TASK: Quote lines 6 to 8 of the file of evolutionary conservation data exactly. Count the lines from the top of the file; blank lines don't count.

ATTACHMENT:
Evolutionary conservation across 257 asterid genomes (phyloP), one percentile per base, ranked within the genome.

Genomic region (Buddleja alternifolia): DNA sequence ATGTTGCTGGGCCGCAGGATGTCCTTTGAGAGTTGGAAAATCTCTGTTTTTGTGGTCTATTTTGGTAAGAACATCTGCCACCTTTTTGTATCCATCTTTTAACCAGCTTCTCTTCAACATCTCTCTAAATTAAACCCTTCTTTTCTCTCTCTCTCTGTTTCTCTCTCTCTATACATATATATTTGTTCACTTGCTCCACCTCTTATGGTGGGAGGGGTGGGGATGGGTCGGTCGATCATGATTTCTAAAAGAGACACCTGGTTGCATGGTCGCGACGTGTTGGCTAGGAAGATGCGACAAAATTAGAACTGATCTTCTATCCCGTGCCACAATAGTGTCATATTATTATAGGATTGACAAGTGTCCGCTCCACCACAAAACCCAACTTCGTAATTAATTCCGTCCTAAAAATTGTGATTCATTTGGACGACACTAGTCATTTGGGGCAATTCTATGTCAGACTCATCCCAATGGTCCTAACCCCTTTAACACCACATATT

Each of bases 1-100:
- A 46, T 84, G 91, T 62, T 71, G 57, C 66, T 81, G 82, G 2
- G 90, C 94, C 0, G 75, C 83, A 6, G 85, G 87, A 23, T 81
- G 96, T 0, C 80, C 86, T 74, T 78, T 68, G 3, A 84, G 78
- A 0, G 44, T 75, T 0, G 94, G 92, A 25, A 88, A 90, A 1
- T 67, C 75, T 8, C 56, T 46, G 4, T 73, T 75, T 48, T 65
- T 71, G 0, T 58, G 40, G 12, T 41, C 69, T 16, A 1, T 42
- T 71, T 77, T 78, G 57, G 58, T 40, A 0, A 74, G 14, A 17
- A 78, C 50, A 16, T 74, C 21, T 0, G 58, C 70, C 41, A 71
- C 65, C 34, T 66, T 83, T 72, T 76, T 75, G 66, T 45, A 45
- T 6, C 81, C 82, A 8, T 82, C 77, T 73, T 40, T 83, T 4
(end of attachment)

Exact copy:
- G 96, T 0, C 80, C 86, T 74, T 78, T 68, G 3, A 84, G 78
- A 0, G 44, T 75, T 0, G 94, G 92, A 25, A 88, A 90, A 1
- T 67, C 75, T 8, C 56, T 46, G 4, T 73, T 75, T 48, T 65